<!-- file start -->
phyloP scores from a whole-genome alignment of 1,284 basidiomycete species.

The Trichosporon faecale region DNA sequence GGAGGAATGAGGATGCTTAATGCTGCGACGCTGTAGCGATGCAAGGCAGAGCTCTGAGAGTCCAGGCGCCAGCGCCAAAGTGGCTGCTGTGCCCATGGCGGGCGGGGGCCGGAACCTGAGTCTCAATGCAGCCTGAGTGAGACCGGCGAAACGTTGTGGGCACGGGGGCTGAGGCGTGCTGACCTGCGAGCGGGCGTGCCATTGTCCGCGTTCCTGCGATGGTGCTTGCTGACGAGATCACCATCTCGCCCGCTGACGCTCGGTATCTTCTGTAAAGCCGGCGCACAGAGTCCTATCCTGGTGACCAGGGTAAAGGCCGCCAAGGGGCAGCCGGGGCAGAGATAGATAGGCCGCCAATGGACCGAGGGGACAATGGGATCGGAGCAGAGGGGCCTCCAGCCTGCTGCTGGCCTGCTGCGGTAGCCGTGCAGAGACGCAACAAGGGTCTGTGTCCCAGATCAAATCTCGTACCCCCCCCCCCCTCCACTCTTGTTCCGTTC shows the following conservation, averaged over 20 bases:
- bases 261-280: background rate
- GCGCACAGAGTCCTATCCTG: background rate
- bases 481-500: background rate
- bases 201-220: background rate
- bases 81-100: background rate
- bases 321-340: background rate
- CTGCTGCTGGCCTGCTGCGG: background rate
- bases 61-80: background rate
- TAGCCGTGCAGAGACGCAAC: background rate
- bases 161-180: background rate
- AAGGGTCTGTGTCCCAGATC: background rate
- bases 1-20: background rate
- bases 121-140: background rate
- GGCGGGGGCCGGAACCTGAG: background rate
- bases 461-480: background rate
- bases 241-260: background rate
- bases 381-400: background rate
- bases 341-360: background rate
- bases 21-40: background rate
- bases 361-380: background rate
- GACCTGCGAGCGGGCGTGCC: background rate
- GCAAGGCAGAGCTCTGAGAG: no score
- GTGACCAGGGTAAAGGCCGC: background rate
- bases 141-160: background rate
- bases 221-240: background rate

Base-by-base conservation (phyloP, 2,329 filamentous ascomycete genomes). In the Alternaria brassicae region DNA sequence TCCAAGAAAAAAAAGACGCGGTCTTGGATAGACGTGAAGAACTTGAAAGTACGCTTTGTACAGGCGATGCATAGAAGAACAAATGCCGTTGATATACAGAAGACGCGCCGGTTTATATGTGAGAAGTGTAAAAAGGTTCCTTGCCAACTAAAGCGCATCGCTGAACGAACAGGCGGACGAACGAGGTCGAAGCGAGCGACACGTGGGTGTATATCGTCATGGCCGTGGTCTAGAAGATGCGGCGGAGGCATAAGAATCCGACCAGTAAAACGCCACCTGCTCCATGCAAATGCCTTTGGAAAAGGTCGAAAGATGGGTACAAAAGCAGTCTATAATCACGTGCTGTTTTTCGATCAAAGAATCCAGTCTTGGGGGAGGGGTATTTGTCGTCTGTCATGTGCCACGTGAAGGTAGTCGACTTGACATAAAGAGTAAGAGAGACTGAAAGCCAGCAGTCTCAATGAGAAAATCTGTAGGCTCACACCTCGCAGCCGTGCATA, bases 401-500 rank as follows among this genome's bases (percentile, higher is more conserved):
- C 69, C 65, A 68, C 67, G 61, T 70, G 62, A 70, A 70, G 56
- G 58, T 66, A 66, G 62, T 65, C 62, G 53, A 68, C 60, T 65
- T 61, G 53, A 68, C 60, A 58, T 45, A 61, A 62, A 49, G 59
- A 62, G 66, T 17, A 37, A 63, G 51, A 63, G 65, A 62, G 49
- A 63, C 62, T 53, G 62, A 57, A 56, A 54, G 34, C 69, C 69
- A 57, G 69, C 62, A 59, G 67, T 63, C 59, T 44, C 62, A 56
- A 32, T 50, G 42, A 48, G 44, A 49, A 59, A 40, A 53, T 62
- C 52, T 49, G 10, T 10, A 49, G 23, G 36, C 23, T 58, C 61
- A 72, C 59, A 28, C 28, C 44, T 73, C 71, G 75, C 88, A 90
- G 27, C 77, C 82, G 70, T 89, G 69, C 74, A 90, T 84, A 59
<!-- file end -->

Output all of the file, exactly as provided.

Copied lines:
phyloP scores from a whole-genome alignment of 1,284 basidiomycete species.

The Trichosporon faecale region DNA sequence GGAGGAATGAGGATGCTTAATGCTGCGACGCTGTAGCGATGCAAGGCAGAGCTCTGAGAGTCCAGGCGCCAGCGCCAAAGTGGCTGCTGTGCCCATGGCGGGCGGGGGCCGGAACCTGAGTCTCAATGCAGCCTGAGTGAGACCGGCGAAACGTTGTGGGCACGGGGGCTGAGGCGTGCTGACCTGCGAGCGGGCGTGCCATTGTCCGCGTTCCTGCGATGGTGCTTGCTGACGAGATCACCATCTCGCCCGCTGACGCTCGGTATCTTCTGTAAAGCCGGCGCACAGAGTCCTATCCTGGTGACCAGGGTAAAGGCCGCCAAGGGGCAGCCGGGGCAGAGATAGATAGGCCGCCAATGGACCGAGGGGACAATGGGATCGGAGCAGAGGGGCCTCCAGCCTGCTGCTGGCCTGCTGCGGTAGCCGTGCAGAGACGCAACAAGGGTCTGTGTCCCAGATCAAATCTCGTACCCCCCCCCCCCTCCACTCTTGTTCCGTTC shows the following conservation, averaged over 20 bases:
- bases 261-280: background rate
- GCGCACAGAGTCCTATCCTG: background rate
- bases 481-500: background rate
- bases 201-220: background rate
- bases 81-100: background rate
- bases 321-340: background rate
- CTGCTGCTGGCCTGCTGCGG: background rate
- bases 61-80: background rate
- TAGCCGTGCAGAGACGCAAC: background rate
- bases 161-180: background rate
- AAGGGTCTGTGTCCCAGATC: background rate
- bases 1-20: background rate
- bases 121-140: background rate
- GGCGGGGGCCGGAACCTGAG: background rate
- bases 461-480: background rate
- bases 241-260: background rate
- bases 381-400: background rate
- bases 341-360: background rate
- bases 21-40: background rate
- bases 361-380: background rate
- GACCTGCGAGCGGGCGTGCC: background rate
- GCAAGGCAGAGCTCTGAGAG: no score
- GTGACCAGGGTAAAGGCCGC: background rate
- bases 141-160: background rate
- bases 221-240: background rate

Base-by-base conservation (phyloP, 2,329 filamentous ascomycete genomes). In the Alternaria brassicae region DNA sequence TCCAAGAAAAAAAAGACGCGGTCTTGGATAGACGTGAAGAACTTGAAAGTACGCTTTGTACAGGCGATGCATAGAAGAACAAATGCCGTTGATATACAGAAGACGCGCCGGTTTATATGTGAGAAGTGTAAAAAGGTTCCTTGCCAACTAAAGCGCATCGCTGAACGAACAGGCGGACGAACGAGGTCGAAGCGAGCGACACGTGGGTGTATATCGTCATGGCCGTGGTCTAGAAGATGCGGCGGAGGCATAAGAATCCGACCAGTAAAACGCCACCTGCTCCATGCAAATGCCTTTGGAAAAGGTCGAAAGATGGGTACAAAAGCAGTCTATAATCACGTGCTGTTTTTCGATCAAAGAATCCAGTCTTGGGGGAGGGGTATTTGTCGTCTGTCATGTGCCACGTGAAGGTAGTCGACTTGACATAAAGAGTAAGAGAGACTGAAAGCCAGCAGTCTCAATGAGAAAATCTGTAGGCTCACACCTCGCAGCCGTGCATA, bases 401-500 rank as follows among this genome's bases (percentile, higher is more conserved):
- C 69, C 65, A 68, C 67, G 61, T 70, G 62, A 70, A 70, G 56
- G 58, T 66, A 66, G 62, T 65, C 62, G 53, A 68, C 60, T 65
- T 61, G 53, A 68, C 60, A 58, T 45, A 61, A 62, A 49, G 59
- A 62, G 66, T 17, A 37, A 63, G 51, A 63, G 65, A 62, G 49
- A 63, C 62, T 53, G 62, A 57, A 56, A 54, G 34, C 69, C 69
- A 57, G 69, C 62, A 59, G 67, T 63, C 59, T 44, C 62, A 56
- A 32, T 50, G 42, A 48, G 44, A 49, A 59, A 40, A 53, T 62
- C 52, T 49, G 10, T 10, A 49, G 23, G 36, C 23, T 58, C 61
- A 72, C 59, A 28, C 28, C 44, T 73, C 71, G 75, C 88, A 90
- G 27, C 77, C 82, G 70, T 89, G 69, C 74, A 90, T 84, A 59